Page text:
Displaying Build number on Sitecore Home Page & Tagging Git

You know the saying that you never stop learning.

I have decided to make this part 9 of the series of post that I am doing about building a Continuous Integration Environment using Sitecore, TeamCity, Octopus Deploy, and Unicorn. Was debating if this was relevant to that series, but as I am making changes to TeamCity and how the final solution is presented, it makes the cut.

Part 1 – Setting Up TeamCity
Part 2 – Setting up OctopusDeploy
Part 3 – Setting up SQL Server for Sitecore
Part 4 – IIS
Part 5 – Octopus Environment and Deployment Configuration
Part 6 – TeamCity Project
Part 7 – OctopusDeploy Project
Part 8 – Sitecore Item Synchronization using Unicorn
Part 9 – This post
Part 10 – config transformations using Octopus Deploy
Part 11 – Deploying to a Sitecore Multi-Instance Configuration

By pure accident I came across a Sitecore Pipeline that will allow you to print your own text on the login screen to the Sitecore portal, the GetAboutInformation Pipeline

This is already well documented on several sites:

So I wont be spending much time on how its build, except to show you my, very basic, pipeline.


using Sitecore.Pipelines.GetAboutInformation;
using System.Reflection;

namespace MyProject.Sitecore.Pipeline
{
    public class AddBuildVersion
    {
        public void SetLoginPageText(GetAboutInformationArgs args)
        {
            args.LoginPageText = CurrentBuildInformationHtml();
        }

        public void SetAboutText(GetAboutInformationArgs args)
        {
            args.AboutText = CurrentBuildInformationHtml();
        }

        private string CurrentBuildInformationHtml()
        {
            return string.Format("<b>Website Build:</b> {0}", Assembly.GetExecutingAssembly().GetName().Version);
        }
    }
}


Now I initially tried using the new C# 6 style of string interpolation


$"<b>Website Build:</b> {Assembly.GetExecutingAssembly().GetName().Version}";

But unless you upgrade the version of .net running first on TeamCity and on all IIS Servers you will get errors. So until I am using a version of Sitecore that uses .net 4.6 instead of .net 4.5, I will be sticking with string.format. I know that it should not be an issue but a have a convention of only using the version of .net that the version of Sitecore I am using, is built on.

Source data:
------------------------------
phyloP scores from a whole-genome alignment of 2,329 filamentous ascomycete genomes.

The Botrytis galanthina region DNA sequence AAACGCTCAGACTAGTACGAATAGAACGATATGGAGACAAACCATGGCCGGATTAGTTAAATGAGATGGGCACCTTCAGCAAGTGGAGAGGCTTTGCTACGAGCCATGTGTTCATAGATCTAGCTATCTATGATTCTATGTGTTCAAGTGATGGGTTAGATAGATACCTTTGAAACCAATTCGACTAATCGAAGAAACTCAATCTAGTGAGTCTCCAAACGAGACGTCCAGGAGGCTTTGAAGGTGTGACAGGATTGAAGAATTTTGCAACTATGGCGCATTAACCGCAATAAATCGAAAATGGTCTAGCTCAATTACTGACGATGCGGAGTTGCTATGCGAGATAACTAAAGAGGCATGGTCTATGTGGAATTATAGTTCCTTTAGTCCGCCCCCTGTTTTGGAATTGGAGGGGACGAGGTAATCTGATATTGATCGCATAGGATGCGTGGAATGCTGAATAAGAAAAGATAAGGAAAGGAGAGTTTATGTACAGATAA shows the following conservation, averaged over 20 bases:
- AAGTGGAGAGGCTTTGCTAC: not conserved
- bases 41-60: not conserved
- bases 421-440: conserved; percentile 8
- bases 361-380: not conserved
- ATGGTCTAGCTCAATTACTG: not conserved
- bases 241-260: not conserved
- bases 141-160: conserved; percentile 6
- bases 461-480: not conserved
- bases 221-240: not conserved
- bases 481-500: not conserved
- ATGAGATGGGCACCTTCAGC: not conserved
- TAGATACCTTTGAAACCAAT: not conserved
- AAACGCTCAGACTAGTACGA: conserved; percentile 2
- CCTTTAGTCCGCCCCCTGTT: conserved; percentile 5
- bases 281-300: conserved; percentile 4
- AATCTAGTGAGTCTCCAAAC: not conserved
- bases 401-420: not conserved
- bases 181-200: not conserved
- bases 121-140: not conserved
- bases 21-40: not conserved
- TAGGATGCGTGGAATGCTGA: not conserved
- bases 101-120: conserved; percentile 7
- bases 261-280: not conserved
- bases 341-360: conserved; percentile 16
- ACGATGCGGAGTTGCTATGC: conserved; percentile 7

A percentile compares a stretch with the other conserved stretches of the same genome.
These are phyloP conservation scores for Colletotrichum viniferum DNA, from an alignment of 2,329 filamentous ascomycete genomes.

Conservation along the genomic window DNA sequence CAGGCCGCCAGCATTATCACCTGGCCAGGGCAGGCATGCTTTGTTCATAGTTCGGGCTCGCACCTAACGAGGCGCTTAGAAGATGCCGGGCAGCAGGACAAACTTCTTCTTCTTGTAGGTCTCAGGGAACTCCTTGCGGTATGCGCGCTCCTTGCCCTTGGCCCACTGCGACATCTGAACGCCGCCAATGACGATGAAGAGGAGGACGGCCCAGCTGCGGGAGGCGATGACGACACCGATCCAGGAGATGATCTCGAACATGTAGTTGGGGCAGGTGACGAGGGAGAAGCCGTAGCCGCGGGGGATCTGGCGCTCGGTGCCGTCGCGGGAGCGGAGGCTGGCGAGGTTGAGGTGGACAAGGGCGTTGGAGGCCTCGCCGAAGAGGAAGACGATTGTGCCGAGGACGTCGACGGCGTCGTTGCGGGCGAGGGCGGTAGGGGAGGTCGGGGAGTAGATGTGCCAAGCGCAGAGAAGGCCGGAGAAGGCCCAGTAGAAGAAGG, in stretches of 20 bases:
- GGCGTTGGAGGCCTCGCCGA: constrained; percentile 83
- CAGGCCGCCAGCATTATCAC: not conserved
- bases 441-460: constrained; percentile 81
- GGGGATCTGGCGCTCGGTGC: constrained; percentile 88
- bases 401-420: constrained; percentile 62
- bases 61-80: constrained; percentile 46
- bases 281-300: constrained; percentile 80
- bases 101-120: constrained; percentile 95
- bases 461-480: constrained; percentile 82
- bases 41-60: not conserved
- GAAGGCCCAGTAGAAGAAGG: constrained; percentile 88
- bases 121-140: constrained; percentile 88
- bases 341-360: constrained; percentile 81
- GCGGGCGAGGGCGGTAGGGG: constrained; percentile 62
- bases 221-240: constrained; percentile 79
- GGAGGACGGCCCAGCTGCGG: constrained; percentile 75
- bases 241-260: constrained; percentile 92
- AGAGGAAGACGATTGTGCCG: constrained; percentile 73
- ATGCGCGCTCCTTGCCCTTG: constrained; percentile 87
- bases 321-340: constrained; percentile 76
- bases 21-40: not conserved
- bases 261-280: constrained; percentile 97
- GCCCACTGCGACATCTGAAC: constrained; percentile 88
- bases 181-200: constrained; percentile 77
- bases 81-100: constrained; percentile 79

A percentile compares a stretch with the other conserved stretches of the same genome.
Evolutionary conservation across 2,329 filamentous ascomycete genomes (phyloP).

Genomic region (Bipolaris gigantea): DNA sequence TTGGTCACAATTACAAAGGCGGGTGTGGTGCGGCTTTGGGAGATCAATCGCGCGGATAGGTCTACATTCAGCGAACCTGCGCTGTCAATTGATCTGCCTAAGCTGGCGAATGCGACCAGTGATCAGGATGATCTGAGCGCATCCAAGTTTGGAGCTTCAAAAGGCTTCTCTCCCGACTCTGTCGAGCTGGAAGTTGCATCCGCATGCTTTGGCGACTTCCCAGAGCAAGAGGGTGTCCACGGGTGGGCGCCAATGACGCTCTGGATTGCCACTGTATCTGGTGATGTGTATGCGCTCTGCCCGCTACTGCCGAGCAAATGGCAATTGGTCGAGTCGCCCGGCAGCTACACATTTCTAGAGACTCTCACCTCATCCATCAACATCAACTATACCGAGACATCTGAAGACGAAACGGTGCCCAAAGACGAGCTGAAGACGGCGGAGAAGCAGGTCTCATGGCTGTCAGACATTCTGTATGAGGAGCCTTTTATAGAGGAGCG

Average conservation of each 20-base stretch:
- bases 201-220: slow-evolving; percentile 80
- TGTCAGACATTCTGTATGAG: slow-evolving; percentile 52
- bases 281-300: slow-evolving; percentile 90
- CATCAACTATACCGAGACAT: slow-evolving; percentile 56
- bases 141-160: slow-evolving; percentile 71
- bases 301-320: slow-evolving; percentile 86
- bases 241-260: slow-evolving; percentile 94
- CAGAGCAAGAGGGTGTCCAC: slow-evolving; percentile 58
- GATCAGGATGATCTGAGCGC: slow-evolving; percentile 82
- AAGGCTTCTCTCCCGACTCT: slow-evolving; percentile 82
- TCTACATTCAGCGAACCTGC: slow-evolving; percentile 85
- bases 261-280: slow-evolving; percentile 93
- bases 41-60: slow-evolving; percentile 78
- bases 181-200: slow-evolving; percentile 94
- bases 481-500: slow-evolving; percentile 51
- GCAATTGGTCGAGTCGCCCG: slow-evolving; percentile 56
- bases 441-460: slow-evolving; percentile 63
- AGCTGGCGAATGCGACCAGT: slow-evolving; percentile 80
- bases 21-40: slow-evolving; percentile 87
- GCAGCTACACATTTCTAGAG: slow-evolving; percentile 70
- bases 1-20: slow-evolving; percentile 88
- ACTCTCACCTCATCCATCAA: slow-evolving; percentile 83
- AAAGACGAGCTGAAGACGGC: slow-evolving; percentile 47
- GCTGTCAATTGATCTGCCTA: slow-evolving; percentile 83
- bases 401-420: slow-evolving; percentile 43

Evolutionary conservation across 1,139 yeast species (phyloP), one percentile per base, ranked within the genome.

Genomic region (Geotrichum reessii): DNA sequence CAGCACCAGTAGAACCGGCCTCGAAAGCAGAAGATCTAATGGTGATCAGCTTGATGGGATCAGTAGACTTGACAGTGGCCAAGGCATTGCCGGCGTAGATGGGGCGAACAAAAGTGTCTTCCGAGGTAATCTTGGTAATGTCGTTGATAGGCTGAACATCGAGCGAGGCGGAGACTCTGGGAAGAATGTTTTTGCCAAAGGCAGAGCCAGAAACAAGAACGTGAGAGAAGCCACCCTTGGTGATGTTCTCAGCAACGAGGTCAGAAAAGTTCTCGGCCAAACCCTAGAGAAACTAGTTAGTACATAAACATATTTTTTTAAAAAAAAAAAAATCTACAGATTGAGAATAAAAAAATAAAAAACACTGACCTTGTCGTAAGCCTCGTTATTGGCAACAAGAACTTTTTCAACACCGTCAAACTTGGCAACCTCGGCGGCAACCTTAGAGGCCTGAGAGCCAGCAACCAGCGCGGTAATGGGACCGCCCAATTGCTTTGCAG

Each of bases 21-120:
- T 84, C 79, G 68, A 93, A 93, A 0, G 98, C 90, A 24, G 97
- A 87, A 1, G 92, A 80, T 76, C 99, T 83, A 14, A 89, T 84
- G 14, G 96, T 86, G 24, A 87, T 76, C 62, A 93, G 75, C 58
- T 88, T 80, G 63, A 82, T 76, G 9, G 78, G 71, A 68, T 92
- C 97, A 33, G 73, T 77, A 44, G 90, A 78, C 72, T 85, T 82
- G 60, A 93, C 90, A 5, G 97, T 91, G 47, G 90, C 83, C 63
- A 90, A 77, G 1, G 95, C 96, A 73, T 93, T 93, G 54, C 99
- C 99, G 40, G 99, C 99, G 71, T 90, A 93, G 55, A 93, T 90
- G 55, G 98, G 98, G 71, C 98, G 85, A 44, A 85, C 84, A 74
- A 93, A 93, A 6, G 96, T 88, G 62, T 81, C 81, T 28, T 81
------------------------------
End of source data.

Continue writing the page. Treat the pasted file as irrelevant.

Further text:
The patch file to include the pipeline within Sitecore.


<?xml version="1.0"?>
<configuration xmlns:patch="http://www.sitecore.net/xmlconfig/" xmlns:set="http://www.sitecore.net/xmlconfig/set/" >
  <sitecore>
    <pipelines>
      <getAboutInformation>
        <processor type="MyProject.Sitecore.Pipeline.AddBuildVersion, MyProject" method="SetLoginPageText" />
        <processor type="MyProject.Sitecore.Pipeline.AddBuildVersion, MyProject" method="SetAboutText" />
      </getAboutInformation>
    </pipelines>
  </sitecore>
</configuration>

Now getting TeamCity to use the build number as the version number is very simple.

Within the TeamCity project, add in a build feature, AssemblyInfo patcher

All you need to do is set Assembly version format to %system.build.number%.

Easy peasy. Now the version version number is displayed. However the challenge comes later when somebody raises a problem, and you have worked on the solution and have several changes that have not yet been deployed, how do you ensure that you get the correct version of the code from your repo.

Once again TeamCity can solve this.

These are the steps I used for Git. Things may be different if you are using a different VCS.

Within the TeamCity project, select Build Features

tc_vcs01

Click Add build feature

tc_vcs02

Select VCS Labeling from the drop down. Click Save

tc_vcs03

Select the VCS root to label, and specify the labelling pattern

Click Save

Now every time you do a build, the branch is labelled with the build number

tc_vcs05

Makes finding the correct commit to retrieve the code to review much easier

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My musing about anything and everything

Tagged with: , ,
Posted in C#, Sitecore, TeamCity

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